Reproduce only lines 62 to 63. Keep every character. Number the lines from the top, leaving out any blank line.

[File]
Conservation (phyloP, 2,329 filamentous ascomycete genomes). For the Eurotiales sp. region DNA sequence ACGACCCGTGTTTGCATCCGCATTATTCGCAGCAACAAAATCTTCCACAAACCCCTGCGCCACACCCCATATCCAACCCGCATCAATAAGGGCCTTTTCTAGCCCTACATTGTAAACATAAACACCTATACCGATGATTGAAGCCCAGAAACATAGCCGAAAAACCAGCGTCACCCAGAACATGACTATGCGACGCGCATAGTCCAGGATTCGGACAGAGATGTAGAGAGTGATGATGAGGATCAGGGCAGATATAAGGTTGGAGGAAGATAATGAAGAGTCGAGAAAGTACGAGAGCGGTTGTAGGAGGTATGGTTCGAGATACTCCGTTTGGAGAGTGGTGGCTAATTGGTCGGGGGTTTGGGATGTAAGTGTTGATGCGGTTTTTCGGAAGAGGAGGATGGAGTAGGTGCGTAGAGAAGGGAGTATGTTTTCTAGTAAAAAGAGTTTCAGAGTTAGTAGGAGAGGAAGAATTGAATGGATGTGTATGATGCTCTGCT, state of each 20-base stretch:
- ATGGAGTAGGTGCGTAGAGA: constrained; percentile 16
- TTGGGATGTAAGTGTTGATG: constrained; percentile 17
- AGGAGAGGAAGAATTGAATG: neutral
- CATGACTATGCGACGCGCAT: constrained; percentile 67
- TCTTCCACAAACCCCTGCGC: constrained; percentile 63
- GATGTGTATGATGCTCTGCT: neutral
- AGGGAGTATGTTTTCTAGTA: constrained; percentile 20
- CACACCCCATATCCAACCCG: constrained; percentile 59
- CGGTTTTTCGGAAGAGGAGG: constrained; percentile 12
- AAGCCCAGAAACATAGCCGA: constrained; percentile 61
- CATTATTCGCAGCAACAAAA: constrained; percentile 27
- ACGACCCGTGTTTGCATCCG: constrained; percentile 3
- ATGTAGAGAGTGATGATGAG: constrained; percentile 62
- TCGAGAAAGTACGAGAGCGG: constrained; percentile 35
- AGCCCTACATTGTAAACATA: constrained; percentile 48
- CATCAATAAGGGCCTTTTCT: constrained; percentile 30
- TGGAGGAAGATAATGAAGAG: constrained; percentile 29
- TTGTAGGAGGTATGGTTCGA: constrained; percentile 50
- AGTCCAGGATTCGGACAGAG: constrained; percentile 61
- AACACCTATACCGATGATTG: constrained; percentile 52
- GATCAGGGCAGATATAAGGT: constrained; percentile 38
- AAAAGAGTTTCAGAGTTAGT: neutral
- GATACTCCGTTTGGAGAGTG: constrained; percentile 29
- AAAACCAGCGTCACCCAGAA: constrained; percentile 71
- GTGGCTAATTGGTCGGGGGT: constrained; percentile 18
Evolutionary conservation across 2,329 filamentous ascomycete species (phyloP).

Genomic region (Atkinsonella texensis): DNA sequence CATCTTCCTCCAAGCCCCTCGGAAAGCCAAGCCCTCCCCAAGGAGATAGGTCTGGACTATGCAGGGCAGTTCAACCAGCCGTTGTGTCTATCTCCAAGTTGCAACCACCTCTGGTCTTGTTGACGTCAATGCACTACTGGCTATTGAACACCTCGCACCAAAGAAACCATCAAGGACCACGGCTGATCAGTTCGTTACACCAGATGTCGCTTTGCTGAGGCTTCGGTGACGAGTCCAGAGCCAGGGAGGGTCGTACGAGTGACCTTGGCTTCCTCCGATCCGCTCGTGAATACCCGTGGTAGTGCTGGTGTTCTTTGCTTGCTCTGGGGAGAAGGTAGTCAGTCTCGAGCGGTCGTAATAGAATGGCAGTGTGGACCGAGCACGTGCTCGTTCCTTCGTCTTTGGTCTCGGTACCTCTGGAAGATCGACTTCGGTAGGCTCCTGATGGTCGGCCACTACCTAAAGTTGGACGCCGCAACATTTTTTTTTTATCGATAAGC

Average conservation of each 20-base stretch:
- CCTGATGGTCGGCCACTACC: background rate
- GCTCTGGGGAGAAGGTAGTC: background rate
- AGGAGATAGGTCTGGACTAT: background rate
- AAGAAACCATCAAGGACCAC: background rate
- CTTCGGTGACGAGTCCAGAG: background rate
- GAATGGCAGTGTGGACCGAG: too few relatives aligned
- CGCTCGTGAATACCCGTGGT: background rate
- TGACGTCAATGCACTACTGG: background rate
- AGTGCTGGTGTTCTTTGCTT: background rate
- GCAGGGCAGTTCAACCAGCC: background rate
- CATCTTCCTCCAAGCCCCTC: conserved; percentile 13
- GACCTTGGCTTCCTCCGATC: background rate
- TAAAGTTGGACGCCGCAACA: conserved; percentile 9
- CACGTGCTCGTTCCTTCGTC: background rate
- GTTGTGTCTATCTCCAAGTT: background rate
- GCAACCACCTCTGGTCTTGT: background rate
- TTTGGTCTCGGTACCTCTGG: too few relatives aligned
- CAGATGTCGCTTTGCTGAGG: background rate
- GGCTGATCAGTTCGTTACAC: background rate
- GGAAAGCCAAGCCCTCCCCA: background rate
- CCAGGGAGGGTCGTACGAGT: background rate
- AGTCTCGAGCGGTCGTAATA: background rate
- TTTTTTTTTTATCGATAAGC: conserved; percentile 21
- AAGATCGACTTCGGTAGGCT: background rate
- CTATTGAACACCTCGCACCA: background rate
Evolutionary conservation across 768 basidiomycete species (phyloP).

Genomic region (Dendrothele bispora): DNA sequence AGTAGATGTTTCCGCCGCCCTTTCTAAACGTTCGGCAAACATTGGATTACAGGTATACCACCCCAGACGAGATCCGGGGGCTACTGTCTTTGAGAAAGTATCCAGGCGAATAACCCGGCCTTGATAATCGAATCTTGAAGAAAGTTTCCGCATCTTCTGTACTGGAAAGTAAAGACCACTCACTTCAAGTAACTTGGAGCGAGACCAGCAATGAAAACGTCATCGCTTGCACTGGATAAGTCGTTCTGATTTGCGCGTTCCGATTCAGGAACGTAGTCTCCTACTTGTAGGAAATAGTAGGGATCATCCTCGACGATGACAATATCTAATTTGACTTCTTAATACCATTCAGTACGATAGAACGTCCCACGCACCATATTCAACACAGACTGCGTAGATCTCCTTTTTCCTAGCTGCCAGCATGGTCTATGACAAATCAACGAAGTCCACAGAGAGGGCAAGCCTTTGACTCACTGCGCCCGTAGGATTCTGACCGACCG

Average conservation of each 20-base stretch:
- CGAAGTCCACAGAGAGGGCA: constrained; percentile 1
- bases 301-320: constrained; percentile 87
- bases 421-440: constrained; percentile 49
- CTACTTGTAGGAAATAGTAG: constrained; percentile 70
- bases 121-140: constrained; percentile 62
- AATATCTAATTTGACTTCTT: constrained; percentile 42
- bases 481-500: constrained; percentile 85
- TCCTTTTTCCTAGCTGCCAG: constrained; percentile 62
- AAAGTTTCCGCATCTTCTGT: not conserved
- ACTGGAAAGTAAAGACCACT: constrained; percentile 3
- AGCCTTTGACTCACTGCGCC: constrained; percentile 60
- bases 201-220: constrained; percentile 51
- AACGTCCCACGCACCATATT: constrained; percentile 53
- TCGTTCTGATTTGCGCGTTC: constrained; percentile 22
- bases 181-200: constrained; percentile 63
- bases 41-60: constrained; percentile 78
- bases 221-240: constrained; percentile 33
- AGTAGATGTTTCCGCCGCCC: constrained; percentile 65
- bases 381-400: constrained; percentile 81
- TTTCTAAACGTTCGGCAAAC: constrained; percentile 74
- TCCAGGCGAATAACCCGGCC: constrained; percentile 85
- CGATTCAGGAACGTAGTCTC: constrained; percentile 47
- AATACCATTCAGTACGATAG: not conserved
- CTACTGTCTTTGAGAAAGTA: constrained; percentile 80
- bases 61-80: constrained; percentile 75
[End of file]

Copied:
- bases 121-140: constrained; percentile 62
- AATATCTAATTTGACTTCTT: constrained; percentile 42